While Vanderpool was correct in saying Kennedy punted on the "complicated legal question," she and others were utterly wrong to suggest that the Supreme Court ruling in Masterpiece Cakeshop would defend Amyx in any way.
In his ruling, Kennedy explicitly condemned a sign much more narrow than Amyx's discriminatory notice. "Any decision in favor of the baker would have to be sufficiently constrained, lest all purveyors of goods and services who object to gay marriages for moral and religious reasons in effect be allowed to put up signs saying 'no goods or services will be sold if they will be used for gay marriages,' something that would impose a serious stigma on gay persons," the justice wrote.
Kennedy ruled in favor of Jack Phillips because the Colorado Civil Rights Commission had shown clear anti-religious bias against the baker in considering his case, going so far as to compare Phillips' religious beliefs with the beliefs used to defend slavery and the Holocaust.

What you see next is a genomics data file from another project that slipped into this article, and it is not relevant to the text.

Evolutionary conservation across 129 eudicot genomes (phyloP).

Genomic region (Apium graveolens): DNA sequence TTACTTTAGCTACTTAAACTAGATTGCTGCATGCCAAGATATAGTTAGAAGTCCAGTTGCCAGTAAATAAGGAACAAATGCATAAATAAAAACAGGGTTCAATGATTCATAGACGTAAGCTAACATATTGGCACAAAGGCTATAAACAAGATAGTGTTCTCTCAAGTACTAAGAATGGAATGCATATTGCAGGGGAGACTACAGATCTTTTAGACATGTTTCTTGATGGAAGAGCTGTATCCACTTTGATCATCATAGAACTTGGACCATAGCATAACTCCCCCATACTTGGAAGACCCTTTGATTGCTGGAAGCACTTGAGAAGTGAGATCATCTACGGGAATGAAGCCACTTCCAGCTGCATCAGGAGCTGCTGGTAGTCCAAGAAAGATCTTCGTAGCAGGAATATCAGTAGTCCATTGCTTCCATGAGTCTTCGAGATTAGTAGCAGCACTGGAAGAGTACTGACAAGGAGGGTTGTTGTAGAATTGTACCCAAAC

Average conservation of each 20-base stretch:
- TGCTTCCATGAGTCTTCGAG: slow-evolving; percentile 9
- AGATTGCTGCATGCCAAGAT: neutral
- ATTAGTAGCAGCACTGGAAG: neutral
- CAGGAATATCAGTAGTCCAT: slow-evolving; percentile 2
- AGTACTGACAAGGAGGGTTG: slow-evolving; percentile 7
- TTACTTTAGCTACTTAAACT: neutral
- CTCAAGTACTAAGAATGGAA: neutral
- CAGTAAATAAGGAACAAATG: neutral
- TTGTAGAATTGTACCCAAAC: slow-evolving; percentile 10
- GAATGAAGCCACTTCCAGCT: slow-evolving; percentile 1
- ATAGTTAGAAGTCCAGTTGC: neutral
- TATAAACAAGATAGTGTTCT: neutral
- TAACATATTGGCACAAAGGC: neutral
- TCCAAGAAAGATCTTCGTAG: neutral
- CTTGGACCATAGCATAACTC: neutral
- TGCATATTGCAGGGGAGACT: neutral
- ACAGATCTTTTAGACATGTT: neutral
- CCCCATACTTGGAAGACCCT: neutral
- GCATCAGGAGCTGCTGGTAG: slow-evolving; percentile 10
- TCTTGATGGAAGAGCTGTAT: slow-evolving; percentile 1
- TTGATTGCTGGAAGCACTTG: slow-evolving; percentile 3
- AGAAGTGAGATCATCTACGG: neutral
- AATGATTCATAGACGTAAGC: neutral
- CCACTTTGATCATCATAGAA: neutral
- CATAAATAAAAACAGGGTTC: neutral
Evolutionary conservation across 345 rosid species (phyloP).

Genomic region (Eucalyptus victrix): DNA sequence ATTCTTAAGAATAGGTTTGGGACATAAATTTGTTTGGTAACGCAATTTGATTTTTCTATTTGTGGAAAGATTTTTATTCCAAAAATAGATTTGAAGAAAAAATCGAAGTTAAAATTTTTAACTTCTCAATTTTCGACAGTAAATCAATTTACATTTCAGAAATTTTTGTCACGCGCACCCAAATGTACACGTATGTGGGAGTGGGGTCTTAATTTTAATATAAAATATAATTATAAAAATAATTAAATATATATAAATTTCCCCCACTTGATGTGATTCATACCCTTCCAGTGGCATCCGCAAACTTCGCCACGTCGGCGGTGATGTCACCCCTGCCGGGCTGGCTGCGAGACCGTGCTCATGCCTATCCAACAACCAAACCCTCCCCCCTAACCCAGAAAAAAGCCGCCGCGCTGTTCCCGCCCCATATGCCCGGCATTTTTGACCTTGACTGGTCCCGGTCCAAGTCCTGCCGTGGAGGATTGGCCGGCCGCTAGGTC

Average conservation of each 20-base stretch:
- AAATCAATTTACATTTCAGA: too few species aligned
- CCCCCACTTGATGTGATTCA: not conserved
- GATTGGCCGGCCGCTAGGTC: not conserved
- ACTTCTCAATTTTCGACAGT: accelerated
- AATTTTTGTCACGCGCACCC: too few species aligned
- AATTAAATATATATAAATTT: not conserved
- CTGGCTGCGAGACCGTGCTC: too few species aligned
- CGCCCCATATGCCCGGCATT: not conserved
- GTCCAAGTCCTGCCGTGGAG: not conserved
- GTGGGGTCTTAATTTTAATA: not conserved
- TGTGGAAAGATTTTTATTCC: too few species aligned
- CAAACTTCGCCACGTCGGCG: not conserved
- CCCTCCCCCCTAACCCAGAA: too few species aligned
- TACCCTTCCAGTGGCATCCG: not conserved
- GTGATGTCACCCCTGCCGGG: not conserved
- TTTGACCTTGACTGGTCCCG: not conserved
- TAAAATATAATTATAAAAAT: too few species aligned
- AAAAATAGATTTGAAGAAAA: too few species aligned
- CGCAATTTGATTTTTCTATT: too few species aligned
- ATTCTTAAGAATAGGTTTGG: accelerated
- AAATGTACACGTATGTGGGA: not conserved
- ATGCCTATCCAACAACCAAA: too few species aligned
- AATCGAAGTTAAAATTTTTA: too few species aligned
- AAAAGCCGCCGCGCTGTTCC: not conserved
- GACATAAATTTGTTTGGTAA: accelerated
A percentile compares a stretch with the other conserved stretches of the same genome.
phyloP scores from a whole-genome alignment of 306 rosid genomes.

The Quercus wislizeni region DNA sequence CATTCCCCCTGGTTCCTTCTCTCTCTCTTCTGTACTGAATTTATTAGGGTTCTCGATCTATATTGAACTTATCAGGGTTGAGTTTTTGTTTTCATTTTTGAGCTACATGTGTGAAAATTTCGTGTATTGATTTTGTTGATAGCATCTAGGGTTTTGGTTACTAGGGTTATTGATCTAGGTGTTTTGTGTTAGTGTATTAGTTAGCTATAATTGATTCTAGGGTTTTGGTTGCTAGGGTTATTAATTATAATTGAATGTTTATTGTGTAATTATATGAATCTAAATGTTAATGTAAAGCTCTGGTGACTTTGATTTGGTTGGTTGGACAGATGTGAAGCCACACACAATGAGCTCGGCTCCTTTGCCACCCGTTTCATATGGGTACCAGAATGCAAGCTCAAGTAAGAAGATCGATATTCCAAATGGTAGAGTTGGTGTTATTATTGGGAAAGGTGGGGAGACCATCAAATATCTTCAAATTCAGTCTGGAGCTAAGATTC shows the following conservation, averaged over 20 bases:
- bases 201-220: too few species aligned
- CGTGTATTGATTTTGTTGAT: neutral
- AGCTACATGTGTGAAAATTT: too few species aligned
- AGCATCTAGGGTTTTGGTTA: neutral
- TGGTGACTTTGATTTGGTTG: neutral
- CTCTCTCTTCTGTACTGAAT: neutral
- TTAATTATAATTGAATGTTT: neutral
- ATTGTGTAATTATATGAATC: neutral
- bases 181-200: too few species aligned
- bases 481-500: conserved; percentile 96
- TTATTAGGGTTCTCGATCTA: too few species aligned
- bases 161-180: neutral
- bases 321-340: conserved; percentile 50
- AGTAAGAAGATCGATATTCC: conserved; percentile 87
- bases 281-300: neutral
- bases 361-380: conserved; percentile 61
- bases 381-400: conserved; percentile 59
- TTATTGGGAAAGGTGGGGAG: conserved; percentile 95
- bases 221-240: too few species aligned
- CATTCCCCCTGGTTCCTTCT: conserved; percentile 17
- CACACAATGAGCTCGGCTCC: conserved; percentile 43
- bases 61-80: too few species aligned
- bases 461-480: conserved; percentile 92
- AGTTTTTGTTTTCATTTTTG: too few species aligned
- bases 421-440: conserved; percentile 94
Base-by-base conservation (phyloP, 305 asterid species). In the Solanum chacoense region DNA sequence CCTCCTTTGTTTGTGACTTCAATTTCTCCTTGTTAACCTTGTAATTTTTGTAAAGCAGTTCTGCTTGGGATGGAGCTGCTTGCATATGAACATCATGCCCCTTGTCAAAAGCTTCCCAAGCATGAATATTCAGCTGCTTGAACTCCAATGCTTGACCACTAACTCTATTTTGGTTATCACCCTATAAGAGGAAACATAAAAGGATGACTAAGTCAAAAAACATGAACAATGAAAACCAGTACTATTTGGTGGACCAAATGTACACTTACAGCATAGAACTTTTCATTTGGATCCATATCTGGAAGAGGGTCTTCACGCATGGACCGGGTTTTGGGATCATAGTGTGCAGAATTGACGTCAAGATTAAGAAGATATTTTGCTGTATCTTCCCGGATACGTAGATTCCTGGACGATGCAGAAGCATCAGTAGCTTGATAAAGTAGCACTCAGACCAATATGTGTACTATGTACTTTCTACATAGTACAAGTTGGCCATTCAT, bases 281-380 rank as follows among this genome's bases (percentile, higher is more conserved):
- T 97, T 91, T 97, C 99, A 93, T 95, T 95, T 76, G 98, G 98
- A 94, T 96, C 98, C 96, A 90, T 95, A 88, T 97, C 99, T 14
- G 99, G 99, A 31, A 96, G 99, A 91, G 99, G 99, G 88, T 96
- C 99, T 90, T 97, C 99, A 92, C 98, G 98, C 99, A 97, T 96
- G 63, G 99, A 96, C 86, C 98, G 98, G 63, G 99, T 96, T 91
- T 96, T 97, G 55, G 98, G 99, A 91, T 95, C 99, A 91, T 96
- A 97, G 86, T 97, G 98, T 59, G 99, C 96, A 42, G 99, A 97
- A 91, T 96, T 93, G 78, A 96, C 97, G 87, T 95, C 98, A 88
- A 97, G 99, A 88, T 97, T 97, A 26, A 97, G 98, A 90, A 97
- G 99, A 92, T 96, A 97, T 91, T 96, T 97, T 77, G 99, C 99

The Court's majority opinion did not answer the thorny legal question of whether or not Jack Phillips' free speech enabled him to opt out of baking a cake specifically designed for a same-sex wedding.
Tragically, liberals have attacked the ruling as a threat to the civil rights of LGBT people when it was no such threat. Even if the Court had ruled in favor of Phillips for the free speech reasons he cited, it would not have been a threat to civil rights.
Amyx's sign, on the other hand, is a clear violation of civil rights and anti-discrimination laws, while Phillips's refusal to bake the cake is neither.
When a same-sex couple, Charlie Craig and Greg Mullins, asked Phillips to bake them a cake to celebrate their same-sex wedding, the Christian baker refused. In the same breath, however, he offered to sell them any other type of cake for any other purpose. Indeed, when Craig's mother called to order a same-sex wedding cake, Phillips also denied her, showing that he was not discriminating on the basis of sexual orientation, but on the basis of making a product that would violate his convictions.